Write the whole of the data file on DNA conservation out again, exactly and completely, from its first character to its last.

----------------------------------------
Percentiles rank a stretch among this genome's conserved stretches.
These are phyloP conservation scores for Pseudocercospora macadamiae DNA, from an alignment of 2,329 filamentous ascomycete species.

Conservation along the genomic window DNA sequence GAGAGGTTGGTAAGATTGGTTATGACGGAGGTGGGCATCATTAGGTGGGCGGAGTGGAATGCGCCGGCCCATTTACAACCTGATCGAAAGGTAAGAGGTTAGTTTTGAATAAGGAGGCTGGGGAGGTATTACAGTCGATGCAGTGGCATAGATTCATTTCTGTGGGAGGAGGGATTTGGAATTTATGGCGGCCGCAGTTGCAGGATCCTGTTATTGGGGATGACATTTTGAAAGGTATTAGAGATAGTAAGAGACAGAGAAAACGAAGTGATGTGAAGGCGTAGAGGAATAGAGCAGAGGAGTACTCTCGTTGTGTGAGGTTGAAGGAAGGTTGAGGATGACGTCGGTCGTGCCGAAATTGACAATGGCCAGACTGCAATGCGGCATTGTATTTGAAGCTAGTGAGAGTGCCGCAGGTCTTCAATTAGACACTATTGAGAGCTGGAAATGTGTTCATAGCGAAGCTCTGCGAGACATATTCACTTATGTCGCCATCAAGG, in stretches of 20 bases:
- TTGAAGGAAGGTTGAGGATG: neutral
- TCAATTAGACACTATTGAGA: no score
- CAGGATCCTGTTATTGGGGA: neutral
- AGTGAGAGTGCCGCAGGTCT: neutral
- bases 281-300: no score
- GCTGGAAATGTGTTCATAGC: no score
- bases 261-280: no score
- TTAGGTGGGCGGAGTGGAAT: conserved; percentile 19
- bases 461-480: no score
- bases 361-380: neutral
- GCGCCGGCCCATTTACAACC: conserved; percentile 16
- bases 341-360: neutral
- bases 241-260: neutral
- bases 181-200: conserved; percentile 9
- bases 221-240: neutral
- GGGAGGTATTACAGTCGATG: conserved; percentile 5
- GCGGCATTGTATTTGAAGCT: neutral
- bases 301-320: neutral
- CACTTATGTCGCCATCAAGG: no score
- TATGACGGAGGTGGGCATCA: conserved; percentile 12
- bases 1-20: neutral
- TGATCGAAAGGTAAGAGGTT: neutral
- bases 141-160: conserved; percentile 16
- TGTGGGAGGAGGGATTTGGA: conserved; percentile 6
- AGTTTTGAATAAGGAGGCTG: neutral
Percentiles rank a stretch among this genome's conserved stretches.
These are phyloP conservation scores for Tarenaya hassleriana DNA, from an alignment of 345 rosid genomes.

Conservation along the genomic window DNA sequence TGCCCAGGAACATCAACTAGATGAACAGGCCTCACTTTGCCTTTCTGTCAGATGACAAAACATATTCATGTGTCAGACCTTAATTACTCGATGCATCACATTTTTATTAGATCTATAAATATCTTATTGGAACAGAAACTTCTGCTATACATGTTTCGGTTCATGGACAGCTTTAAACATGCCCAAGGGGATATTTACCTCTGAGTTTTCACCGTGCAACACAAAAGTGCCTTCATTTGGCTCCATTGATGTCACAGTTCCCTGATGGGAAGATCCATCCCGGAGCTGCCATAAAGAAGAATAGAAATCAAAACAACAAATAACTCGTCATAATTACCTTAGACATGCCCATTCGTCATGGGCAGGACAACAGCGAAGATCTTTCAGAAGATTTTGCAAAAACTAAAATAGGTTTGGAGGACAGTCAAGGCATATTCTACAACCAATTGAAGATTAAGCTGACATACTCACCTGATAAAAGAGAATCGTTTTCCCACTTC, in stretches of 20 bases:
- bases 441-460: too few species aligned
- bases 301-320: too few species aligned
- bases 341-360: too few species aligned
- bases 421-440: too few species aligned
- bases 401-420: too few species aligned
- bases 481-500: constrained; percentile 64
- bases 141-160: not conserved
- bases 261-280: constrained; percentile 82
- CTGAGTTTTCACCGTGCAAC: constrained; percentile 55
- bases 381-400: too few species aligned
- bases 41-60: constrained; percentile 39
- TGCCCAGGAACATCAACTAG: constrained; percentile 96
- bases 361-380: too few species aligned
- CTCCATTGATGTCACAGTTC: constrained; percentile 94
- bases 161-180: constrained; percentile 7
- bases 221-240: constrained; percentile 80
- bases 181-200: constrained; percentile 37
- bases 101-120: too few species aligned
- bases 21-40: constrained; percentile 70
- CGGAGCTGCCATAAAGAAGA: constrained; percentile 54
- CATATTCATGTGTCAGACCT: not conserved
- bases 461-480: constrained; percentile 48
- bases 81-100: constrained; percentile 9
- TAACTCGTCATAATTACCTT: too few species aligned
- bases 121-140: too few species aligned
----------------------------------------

Percentiles rank a stretch among this genome's conserved stretches.
These are phyloP conservation scores for Pseudocercospora macadamiae DNA, from an alignment of 2,329 filamentous ascomycete species.

Conservation along the genomic window DNA sequence GAGAGGTTGGTAAGATTGGTTATGACGGAGGTGGGCATCATTAGGTGGGCGGAGTGGAATGCGCCGGCCCATTTACAACCTGATCGAAAGGTAAGAGGTTAGTTTTGAATAAGGAGGCTGGGGAGGTATTACAGTCGATGCAGTGGCATAGATTCATTTCTGTGGGAGGAGGGATTTGGAATTTATGGCGGCCGCAGTTGCAGGATCCTGTTATTGGGGATGACATTTTGAAAGGTATTAGAGATAGTAAGAGACAGAGAAAACGAAGTGATGTGAAGGCGTAGAGGAATAGAGCAGAGGAGTACTCTCGTTGTGTGAGGTTGAAGGAAGGTTGAGGATGACGTCGGTCGTGCCGAAATTGACAATGGCCAGACTGCAATGCGGCATTGTATTTGAAGCTAGTGAGAGTGCCGCAGGTCTTCAATTAGACACTATTGAGAGCTGGAAATGTGTTCATAGCGAAGCTCTGCGAGACATATTCACTTATGTCGCCATCAAGG, in stretches of 20 bases:
- TTGAAGGAAGGTTGAGGATG: neutral
- TCAATTAGACACTATTGAGA: no score
- CAGGATCCTGTTATTGGGGA: neutral
- AGTGAGAGTGCCGCAGGTCT: neutral
- bases 281-300: no score
- GCTGGAAATGTGTTCATAGC: no score
- bases 261-280: no score
- TTAGGTGGGCGGAGTGGAAT: conserved; percentile 19
- bases 461-480: no score
- bases 361-380: neutral
- GCGCCGGCCCATTTACAACC: conserved; percentile 16
- bases 341-360: neutral
- bases 241-260: neutral
- bases 181-200: conserved; percentile 9
- bases 221-240: neutral
- GGGAGGTATTACAGTCGATG: conserved; percentile 5
- GCGGCATTGTATTTGAAGCT: neutral
- bases 301-320: neutral
- CACTTATGTCGCCATCAAGG: no score
- TATGACGGAGGTGGGCATCA: conserved; percentile 12
- bases 1-20: neutral
- TGATCGAAAGGTAAGAGGTT: neutral
- bases 141-160: conserved; percentile 16
- TGTGGGAGGAGGGATTTGGA: conserved; percentile 6
- AGTTTTGAATAAGGAGGCTG: neutral
Percentiles rank a stretch among this genome's conserved stretches.
These are phyloP conservation scores for Tarenaya hassleriana DNA, from an alignment of 345 rosid genomes.

Conservation along the genomic window DNA sequence TGCCCAGGAACATCAACTAGATGAACAGGCCTCACTTTGCCTTTCTGTCAGATGACAAAACATATTCATGTGTCAGACCTTAATTACTCGATGCATCACATTTTTATTAGATCTATAAATATCTTATTGGAACAGAAACTTCTGCTATACATGTTTCGGTTCATGGACAGCTTTAAACATGCCCAAGGGGATATTTACCTCTGAGTTTTCACCGTGCAACACAAAAGTGCCTTCATTTGGCTCCATTGATGTCACAGTTCCCTGATGGGAAGATCCATCCCGGAGCTGCCATAAAGAAGAATAGAAATCAAAACAACAAATAACTCGTCATAATTACCTTAGACATGCCCATTCGTCATGGGCAGGACAACAGCGAAGATCTTTCAGAAGATTTTGCAAAAACTAAAATAGGTTTGGAGGACAGTCAAGGCATATTCTACAACCAATTGAAGATTAAGCTGACATACTCACCTGATAAAAGAGAATCGTTTTCCCACTTC, in stretches of 20 bases:
- bases 441-460: too few species aligned
- bases 301-320: too few species aligned
- bases 341-360: too few species aligned
- bases 421-440: too few species aligned
- bases 401-420: too few species aligned
- bases 481-500: constrained; percentile 64
- bases 141-160: not conserved
- bases 261-280: constrained; percentile 82
- CTGAGTTTTCACCGTGCAAC: constrained; percentile 55
- bases 381-400: too few species aligned
- bases 41-60: constrained; percentile 39
- TGCCCAGGAACATCAACTAG: constrained; percentile 96
- bases 361-380: too few species aligned
- CTCCATTGATGTCACAGTTC: constrained; percentile 94
- bases 161-180: constrained; percentile 7
- bases 221-240: constrained; percentile 80
- bases 181-200: constrained; percentile 37
- bases 101-120: too few species aligned
- bases 21-40: constrained; percentile 70
- CGGAGCTGCCATAAAGAAGA: constrained; percentile 54
- CATATTCATGTGTCAGACCT: not conserved
- bases 461-480: constrained; percentile 48
- bases 81-100: constrained; percentile 9
- TAACTCGTCATAATTACCTT: too few species aligned
- bases 121-140: too few species aligned